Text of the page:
Fort Clifton Archaeological Site
Fort Clifton was a Confederate fortification built on the west side of the Appomattox River, close to where it intersect Swift's Creek. Built in 1864 as the Civil War was coming to a close, it was part of as series of fortifications that served as last line of defense of Petersburg and Richmond. One of the more heavily defended forts, Fort Clifton drove off three attacks from Union gunboats in 1864. Documentation does not say whether the fort was taken or not. Today, the fort is no longer there, but archaeological evidence remains. The Fort Clifton Archaeological Site was added to the National Register of Historic Places in 1981.
Backstory and Context
difficulty,"1 Fort Clifton was considered to be one of the exceptions. The defenses around the fort consisted of an eight mile semi-circle facing the Appomattox River, with two battery emplacements (18 artillery pieces total) placed along a northwest-southeast axis.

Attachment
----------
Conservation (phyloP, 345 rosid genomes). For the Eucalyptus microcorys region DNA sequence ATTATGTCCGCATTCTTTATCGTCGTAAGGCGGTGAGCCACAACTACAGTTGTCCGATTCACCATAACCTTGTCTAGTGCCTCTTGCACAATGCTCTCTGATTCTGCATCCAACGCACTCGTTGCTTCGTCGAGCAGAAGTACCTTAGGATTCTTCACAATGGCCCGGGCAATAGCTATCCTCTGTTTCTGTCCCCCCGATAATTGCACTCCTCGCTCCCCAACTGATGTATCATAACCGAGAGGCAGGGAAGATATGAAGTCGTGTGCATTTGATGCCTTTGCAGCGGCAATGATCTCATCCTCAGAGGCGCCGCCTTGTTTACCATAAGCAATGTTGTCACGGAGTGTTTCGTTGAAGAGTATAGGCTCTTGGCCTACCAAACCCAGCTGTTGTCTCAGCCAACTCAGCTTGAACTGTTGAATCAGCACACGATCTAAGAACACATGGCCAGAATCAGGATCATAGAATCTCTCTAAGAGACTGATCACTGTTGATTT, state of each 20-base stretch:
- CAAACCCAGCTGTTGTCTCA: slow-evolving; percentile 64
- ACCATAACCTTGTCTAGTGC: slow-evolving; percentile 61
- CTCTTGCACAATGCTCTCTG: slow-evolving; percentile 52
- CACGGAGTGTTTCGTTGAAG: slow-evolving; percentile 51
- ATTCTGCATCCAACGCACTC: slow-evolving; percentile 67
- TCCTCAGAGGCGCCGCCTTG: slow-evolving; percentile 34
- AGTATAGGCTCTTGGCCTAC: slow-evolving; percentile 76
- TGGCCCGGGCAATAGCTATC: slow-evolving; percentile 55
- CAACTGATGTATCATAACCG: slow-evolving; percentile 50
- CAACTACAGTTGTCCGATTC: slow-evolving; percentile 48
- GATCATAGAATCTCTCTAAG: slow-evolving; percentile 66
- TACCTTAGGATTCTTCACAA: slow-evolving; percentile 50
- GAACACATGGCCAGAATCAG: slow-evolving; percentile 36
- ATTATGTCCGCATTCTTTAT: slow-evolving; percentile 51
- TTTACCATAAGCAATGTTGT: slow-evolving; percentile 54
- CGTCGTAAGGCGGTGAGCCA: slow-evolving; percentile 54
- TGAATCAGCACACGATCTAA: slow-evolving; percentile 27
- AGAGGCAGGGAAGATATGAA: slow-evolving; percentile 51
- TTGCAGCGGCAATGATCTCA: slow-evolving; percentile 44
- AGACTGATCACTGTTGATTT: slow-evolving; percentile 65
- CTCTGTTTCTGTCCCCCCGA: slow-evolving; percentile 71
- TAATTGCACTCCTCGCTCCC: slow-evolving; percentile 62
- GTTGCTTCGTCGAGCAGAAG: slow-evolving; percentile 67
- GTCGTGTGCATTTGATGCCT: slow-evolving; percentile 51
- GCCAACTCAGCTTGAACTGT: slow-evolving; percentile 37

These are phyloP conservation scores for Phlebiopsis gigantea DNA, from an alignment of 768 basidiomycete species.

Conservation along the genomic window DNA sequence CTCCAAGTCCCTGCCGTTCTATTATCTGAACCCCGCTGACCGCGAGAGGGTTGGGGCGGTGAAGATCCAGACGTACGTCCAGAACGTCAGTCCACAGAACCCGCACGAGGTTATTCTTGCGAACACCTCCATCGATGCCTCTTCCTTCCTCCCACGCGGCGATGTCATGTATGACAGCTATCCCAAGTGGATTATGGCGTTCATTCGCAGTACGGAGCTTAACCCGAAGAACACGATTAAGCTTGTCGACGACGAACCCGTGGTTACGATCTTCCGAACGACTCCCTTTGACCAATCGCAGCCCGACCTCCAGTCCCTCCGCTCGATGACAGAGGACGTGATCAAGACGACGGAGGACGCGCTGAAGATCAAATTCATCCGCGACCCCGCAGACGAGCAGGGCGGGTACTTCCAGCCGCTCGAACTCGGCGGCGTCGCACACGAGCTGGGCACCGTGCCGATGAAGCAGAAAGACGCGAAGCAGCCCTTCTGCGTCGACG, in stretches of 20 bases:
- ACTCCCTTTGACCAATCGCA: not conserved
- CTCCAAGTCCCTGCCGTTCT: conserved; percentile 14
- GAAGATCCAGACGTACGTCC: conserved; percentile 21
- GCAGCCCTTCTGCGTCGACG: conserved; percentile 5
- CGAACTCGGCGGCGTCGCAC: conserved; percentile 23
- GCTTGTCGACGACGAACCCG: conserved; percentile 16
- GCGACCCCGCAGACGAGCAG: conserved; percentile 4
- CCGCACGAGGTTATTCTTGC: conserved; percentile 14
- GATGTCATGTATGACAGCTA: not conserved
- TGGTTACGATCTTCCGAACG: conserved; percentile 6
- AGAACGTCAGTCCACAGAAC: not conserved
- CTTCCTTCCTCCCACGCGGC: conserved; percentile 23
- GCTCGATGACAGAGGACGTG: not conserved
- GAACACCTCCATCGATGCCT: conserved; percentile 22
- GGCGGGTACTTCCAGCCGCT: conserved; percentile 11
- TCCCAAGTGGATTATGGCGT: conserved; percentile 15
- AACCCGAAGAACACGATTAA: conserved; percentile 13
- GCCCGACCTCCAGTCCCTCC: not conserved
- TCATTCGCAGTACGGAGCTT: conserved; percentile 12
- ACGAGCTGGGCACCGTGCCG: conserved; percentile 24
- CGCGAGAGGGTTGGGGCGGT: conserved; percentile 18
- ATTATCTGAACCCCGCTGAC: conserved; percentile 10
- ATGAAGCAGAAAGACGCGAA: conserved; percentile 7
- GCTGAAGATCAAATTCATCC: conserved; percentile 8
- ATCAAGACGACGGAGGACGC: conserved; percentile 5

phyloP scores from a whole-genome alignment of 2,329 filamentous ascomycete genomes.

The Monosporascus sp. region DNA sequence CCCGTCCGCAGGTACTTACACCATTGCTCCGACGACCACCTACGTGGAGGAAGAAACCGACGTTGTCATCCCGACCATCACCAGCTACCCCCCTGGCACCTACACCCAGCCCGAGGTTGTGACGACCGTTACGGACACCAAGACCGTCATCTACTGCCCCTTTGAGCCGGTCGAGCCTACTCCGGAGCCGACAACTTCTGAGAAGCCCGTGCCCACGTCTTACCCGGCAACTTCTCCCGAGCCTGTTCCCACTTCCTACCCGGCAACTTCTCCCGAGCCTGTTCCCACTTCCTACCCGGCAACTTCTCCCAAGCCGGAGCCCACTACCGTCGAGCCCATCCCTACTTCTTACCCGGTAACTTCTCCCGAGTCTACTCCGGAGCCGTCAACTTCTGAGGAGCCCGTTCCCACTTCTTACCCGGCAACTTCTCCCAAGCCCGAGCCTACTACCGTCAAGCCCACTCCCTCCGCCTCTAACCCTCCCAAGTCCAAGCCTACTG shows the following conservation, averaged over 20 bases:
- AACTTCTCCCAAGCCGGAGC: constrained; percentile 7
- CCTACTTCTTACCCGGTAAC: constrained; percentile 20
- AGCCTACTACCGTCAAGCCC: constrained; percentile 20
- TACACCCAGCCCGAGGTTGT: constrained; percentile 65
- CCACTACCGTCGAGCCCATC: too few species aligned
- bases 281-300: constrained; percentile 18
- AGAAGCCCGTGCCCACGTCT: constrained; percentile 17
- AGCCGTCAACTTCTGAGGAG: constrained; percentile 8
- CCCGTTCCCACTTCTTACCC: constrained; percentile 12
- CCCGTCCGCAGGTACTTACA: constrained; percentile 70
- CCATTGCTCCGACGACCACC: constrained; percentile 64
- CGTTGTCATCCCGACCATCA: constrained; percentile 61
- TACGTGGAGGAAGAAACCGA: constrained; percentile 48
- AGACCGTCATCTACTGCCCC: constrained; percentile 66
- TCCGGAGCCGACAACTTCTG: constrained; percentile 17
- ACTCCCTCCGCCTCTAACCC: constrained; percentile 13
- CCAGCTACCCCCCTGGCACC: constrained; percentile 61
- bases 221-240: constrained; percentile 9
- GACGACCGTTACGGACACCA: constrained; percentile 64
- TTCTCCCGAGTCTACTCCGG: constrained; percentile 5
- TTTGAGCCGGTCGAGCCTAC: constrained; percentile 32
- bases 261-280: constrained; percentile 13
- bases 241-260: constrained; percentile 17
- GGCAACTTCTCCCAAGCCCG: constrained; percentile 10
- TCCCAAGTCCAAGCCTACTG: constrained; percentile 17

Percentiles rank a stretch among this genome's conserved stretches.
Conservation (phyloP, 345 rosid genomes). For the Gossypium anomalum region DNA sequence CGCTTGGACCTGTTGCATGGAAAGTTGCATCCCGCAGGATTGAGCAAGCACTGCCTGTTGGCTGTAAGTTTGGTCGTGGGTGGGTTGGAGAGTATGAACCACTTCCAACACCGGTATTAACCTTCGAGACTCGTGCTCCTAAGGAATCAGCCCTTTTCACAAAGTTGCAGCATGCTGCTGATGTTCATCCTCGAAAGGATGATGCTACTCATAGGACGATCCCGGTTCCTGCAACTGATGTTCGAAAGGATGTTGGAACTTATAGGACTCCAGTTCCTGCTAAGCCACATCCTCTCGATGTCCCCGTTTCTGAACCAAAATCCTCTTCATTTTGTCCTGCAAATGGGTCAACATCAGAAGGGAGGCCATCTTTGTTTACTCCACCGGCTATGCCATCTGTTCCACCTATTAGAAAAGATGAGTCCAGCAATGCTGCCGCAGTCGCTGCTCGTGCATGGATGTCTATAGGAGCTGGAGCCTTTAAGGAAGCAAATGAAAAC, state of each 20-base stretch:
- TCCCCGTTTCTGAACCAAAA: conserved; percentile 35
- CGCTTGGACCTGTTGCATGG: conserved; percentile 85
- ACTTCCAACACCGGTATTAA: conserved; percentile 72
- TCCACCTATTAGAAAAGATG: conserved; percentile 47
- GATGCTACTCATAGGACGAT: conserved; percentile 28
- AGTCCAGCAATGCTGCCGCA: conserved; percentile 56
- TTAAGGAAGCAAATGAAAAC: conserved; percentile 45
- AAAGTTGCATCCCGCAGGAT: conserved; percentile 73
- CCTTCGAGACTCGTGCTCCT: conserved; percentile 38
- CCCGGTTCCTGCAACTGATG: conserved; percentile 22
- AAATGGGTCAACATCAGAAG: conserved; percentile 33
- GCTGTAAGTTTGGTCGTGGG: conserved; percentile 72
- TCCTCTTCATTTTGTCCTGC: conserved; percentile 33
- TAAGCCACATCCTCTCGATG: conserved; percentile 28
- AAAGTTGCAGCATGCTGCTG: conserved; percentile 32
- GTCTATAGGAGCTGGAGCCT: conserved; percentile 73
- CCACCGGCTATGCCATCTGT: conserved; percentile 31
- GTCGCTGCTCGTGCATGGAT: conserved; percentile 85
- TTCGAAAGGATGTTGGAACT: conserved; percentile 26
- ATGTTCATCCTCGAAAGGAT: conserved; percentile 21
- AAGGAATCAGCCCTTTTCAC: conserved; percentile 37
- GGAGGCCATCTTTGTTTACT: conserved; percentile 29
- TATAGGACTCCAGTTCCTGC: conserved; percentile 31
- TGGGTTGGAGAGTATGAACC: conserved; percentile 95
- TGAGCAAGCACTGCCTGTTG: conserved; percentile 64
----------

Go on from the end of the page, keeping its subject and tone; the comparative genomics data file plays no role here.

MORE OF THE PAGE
The fort was shelled multiple times by Union gunboats in the Appomattox River in 1964: May 9th, June 10th, and June 16th. The fort's artillery was able to cripple one of the five gunboats participating in the May 9th attack. The documentation of the conflict over the fort is inconclusive when it comes to determining whether the fort was taken or held before the war's end.
Fort Clifton is long gone, leaving only archaeological remains to tell the story. The land it used to sit on is now a park and visitors can walk through the old earthworks. It was added to the National Register of Historic Places in 1981.
Plan of Batteries at Fort Clifton. Gilmer Civil War Maps Collection. http://dc.lib.unc.edu/cdm/ref/collection/gilmer/id/114.